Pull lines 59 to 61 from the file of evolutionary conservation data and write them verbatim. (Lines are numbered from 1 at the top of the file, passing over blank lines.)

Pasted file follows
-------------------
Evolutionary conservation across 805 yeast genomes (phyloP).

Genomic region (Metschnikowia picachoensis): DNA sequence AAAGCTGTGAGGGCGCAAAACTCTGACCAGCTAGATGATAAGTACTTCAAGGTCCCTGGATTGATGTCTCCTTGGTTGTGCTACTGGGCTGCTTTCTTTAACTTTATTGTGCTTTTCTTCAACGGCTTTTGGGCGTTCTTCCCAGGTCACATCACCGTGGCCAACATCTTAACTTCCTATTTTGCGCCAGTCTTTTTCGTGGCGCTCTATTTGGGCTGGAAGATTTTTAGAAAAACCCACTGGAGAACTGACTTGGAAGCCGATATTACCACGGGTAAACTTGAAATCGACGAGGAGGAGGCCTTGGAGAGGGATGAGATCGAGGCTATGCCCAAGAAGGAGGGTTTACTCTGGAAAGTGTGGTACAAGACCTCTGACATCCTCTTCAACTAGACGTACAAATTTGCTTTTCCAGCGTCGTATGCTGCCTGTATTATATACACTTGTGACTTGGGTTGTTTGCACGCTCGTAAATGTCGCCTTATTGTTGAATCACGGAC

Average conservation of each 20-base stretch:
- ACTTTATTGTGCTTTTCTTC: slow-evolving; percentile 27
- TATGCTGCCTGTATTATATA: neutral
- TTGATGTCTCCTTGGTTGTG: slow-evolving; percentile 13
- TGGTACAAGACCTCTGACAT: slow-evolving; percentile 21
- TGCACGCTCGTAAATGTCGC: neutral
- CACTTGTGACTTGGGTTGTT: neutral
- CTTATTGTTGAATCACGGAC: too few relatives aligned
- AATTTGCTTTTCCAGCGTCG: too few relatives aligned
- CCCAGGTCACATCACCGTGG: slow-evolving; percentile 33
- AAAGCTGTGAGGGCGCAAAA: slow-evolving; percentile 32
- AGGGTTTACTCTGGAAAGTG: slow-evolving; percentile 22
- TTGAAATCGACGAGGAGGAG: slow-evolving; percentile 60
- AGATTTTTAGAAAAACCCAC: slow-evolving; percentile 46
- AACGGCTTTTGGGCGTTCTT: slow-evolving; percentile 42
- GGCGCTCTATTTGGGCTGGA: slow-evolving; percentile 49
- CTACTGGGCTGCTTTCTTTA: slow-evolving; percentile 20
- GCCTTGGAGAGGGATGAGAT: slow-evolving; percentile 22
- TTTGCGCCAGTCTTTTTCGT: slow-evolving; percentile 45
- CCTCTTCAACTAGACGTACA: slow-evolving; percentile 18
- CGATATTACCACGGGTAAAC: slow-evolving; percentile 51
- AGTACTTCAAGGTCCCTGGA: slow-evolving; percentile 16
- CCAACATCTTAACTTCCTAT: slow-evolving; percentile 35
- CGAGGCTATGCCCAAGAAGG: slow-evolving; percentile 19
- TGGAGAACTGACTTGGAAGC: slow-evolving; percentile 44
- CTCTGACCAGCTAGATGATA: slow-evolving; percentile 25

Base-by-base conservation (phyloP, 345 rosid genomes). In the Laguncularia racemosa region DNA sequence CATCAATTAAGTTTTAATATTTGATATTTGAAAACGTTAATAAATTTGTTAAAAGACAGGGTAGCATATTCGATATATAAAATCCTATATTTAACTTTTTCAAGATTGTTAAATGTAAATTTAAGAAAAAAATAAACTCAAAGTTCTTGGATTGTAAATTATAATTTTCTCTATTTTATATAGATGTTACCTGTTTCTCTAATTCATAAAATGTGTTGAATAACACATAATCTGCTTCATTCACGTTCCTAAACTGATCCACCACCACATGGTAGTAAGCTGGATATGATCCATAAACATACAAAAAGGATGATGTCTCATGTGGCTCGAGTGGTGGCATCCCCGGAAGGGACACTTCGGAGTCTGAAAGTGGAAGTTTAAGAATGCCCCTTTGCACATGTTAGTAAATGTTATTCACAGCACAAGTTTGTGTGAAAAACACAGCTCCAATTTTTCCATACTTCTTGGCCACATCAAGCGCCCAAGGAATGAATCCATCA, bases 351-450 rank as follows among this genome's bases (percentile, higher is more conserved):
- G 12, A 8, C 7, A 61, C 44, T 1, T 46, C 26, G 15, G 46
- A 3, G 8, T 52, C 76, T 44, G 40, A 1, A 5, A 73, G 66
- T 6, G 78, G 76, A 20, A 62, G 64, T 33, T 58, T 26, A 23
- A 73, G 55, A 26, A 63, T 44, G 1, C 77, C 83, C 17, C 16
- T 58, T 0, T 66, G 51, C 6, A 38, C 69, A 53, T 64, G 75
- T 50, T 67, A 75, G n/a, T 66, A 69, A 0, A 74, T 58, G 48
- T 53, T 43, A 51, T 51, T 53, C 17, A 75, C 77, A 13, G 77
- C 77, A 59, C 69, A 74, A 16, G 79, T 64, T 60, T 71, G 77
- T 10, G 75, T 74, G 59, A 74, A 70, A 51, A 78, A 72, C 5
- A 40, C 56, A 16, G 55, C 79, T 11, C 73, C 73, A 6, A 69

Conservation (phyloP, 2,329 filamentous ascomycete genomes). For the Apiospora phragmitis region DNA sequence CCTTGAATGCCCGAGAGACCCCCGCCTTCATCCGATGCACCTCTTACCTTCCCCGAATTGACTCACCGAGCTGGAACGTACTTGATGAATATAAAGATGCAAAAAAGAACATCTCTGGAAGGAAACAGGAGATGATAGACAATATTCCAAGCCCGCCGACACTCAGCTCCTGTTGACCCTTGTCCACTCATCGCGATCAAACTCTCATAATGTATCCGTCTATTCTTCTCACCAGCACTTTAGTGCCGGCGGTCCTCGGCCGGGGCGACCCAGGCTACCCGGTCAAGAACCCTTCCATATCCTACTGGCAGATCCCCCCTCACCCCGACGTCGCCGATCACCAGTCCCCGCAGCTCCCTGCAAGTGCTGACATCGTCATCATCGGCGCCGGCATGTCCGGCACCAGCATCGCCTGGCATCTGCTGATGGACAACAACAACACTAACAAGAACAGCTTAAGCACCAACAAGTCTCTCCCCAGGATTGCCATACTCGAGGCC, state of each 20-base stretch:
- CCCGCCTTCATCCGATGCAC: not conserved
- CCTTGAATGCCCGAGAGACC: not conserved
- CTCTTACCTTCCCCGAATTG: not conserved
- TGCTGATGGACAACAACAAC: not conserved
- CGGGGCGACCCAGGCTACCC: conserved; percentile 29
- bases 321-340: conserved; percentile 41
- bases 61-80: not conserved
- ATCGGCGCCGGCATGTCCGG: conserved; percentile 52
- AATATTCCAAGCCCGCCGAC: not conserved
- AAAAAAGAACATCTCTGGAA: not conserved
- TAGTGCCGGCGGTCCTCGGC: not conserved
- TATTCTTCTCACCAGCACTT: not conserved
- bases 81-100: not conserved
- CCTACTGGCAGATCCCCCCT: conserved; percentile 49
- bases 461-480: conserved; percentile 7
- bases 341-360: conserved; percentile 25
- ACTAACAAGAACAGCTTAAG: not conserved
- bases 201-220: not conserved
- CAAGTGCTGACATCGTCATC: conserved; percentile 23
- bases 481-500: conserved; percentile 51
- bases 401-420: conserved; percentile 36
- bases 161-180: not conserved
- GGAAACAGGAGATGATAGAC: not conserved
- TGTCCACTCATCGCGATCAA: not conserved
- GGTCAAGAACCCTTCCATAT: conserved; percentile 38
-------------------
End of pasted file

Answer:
- CAAGTGCTGACATCGTCATC: conserved; percentile 23
- bases 481-500: conserved; percentile 51
- bases 401-420: conserved; percentile 36